Maroon Bells maxed out?
The Aspen Times
Aspen, CO, Colorado
ASPEN – With crowds at the Maroon Bells last weekend that prevented some visitors from reaching the destination, Forest Service officials in Aspen are calling for a new way to manage access to the popular spot.
Some 3,000 to 5,000 people per day went up to Maroon Lake last Friday through Sunday, as fall colors at the Bells hit their peak, according to Ranger Scott Snelson of the Aspen-Sopris Ranger District.
All of the available parking lots serving Maroon Lake were packed before buses began running at 9 a.m. Parking at Aspen Highlands, where visitors are to catch the Bells bus, also hit capacity, leaving the Forest Service to turn people away. Would-be visitors were advised to return to Highlands later in hopes of finding a spot to park, Snelson said.
“We’re going to have to engage in a conversation about capacity at Maroon Bells,” Snelson said during a meeting Wednesday with Pitkin County commissioners. “It was terrific, I think, for the local economy, but we have to figure out how to maintain a quality experience up there.”
Forest Service officials in Aspen intend to engage the community in a discussion about what comes next at the Bells, where driving a private vehicle has long been prohibited during the day, throughout the summer and on fall weekends. The car ban was a response to traffic that overwhelmed the site; bus service was instituted to ease the impact of visitors.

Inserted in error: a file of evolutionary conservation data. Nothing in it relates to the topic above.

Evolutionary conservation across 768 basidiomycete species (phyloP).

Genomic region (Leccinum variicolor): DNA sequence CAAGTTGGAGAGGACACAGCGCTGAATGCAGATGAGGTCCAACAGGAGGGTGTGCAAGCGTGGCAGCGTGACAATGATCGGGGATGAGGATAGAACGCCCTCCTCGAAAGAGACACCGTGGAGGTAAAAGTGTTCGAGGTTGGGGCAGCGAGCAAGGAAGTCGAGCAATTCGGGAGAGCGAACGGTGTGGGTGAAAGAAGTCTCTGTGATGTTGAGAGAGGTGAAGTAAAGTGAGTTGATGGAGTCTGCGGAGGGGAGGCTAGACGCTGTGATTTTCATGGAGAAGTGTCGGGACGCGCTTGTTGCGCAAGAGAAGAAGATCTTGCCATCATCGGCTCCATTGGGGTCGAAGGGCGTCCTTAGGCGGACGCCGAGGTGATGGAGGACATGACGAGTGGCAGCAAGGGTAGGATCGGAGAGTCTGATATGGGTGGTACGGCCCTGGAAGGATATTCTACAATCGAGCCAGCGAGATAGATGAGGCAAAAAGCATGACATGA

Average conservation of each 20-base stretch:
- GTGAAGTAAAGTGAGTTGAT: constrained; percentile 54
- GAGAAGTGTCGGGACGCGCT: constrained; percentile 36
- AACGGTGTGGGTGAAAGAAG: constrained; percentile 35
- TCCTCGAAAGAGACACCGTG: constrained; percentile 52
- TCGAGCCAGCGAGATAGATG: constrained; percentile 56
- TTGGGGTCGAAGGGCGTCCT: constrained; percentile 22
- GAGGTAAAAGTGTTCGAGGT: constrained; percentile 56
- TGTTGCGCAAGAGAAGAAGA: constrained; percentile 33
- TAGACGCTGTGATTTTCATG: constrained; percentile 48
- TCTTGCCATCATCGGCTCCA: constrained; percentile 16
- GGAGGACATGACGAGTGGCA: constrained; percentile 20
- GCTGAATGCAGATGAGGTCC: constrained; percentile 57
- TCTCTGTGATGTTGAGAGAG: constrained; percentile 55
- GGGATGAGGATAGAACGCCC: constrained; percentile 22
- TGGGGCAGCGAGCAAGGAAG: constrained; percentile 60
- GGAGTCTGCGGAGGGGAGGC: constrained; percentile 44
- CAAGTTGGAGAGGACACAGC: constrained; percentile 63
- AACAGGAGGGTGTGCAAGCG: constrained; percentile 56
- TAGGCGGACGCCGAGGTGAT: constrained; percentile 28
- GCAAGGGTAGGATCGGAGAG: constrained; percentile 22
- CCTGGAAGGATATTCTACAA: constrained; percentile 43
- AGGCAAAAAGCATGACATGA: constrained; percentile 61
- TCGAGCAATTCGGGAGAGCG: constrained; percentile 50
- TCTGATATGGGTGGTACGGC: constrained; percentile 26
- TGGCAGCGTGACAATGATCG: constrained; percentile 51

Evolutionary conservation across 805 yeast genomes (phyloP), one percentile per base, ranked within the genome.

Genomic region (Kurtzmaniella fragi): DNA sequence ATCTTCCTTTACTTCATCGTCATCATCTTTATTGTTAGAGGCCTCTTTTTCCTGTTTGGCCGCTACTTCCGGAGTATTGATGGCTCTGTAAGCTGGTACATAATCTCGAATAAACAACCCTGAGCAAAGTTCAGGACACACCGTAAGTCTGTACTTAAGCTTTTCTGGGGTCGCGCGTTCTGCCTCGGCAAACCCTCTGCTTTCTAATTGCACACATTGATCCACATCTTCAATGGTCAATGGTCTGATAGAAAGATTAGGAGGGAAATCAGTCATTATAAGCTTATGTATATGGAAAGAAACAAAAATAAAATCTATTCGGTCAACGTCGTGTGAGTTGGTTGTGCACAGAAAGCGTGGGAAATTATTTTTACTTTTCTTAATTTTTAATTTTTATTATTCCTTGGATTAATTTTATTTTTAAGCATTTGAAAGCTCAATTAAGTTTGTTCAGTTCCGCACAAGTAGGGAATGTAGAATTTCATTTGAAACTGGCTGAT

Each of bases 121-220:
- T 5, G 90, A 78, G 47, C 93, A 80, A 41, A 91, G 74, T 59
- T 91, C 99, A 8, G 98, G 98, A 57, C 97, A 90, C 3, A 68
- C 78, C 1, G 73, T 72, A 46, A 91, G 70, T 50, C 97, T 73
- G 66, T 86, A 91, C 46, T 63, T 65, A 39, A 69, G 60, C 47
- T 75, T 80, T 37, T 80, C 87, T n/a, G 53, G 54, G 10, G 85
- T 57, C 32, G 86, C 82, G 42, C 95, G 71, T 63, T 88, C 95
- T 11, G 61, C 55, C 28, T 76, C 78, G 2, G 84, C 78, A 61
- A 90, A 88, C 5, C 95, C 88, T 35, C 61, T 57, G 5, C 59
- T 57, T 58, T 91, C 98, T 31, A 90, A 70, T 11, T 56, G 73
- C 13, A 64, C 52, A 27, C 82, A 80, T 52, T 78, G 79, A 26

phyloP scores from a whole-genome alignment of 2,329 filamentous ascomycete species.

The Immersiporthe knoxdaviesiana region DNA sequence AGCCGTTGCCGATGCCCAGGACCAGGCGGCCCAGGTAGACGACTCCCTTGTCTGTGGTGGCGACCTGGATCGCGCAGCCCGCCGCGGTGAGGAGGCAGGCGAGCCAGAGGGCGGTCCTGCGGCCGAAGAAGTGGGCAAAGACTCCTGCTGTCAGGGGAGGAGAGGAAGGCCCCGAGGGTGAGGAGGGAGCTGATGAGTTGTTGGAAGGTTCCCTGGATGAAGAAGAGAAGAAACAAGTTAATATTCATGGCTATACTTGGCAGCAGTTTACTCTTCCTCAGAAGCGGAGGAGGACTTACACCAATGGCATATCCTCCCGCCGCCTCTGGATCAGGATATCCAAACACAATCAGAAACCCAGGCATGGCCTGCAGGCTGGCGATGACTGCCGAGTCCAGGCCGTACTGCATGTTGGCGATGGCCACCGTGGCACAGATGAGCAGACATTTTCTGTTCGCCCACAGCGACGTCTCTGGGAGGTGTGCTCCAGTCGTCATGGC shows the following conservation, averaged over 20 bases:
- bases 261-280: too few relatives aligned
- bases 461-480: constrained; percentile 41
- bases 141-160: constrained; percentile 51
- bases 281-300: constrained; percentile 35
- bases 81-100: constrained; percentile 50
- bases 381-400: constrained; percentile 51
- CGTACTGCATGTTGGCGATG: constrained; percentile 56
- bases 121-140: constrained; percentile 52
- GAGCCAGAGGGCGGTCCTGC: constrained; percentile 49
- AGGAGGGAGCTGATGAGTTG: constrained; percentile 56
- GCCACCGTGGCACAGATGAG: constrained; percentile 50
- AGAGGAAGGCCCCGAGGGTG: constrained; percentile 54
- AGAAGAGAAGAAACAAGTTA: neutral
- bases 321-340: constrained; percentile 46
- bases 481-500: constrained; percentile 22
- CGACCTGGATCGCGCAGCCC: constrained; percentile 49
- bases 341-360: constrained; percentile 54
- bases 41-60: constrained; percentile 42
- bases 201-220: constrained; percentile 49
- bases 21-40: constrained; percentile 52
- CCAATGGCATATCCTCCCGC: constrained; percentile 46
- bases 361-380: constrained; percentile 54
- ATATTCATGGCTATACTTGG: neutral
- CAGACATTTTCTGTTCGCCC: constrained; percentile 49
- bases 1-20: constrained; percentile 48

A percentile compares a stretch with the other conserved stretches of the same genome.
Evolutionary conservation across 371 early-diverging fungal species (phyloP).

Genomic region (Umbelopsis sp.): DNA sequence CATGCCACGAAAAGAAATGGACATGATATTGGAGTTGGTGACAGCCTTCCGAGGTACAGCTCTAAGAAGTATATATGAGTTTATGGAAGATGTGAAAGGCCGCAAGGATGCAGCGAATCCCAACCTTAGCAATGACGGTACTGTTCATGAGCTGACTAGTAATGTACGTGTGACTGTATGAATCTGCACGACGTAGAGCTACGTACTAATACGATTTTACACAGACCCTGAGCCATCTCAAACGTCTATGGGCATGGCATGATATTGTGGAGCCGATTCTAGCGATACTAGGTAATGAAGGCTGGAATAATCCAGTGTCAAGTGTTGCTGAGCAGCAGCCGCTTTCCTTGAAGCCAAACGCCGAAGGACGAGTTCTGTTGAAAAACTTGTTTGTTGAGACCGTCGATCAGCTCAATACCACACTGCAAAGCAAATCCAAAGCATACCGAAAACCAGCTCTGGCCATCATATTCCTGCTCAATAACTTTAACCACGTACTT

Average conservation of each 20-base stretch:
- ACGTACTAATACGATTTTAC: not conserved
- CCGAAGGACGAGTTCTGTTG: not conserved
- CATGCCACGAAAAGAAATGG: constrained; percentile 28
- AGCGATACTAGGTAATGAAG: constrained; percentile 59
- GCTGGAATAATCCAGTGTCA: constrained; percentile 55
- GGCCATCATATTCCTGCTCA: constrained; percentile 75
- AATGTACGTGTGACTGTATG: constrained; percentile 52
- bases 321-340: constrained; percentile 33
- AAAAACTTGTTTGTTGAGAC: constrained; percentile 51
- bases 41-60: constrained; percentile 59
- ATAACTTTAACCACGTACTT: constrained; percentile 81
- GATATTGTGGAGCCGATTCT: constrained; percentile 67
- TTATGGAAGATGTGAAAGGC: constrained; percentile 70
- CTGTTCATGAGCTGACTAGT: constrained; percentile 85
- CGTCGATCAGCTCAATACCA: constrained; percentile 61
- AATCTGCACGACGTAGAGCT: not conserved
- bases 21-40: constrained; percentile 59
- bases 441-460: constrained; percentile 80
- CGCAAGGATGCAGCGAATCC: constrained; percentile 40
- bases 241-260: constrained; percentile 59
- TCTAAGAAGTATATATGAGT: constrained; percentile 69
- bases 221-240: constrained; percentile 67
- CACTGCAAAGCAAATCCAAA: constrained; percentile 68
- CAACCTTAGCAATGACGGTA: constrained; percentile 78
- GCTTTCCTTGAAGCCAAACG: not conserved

This season’s bus service ended on Sunday.
The answer may be more buses, or providing parking for bus riders elsewhere, at least at certain times of the year, Snelson said.
Commissioner George Newman suggested it may be time to cut off vehicular access altogether. Currently, one can drive to Maroon Lake early in the morning and in the evening, when buses aren’t running. The road is open without restrictions in the spring and fall, and closed by snow during the winter months.
Bicyclists have unrestricted access on Maroon Creek Road, whether buses are running or not, leading to a combination of private vehicles, buses and bikes all using the road at certain times.
“I think the future may lie in auto-free – just mass transit going up there unless you’re going camping,” Newman said. The Forest Service operates three small campgrounds along the road.
Public access to the Bells remains the top priority for the Forest Service, according to Snelson, who also pressed for a strategy to deal with special events on Maroon Creek Road.
“We continue to have increasing requests for bike and other events at the Bells,” he said after his meeting with commissioners.
Snelson said the city of Aspen inquired about use of Maroon Creek Road for next year’s USA Pro Cycling Challenge; he said ‘no’ to the request.
The Forest Service currently has the say-so on events, leading to questions about whether Maroon Creek Road is controlled by the county or the federal agency.
A joint understanding among the city, county and Forest Service when it comes to special events is preferable to a dispute over control of the road, Snelson said.
Ownership of the road will remain an underlying issue in coming up with a strategy for managing events, Commissioner Rachel Richards predicted.
“I don’t know exactly how we’re going to resolve that, but I think it will be integral to whatever solution we come up with,” she said.
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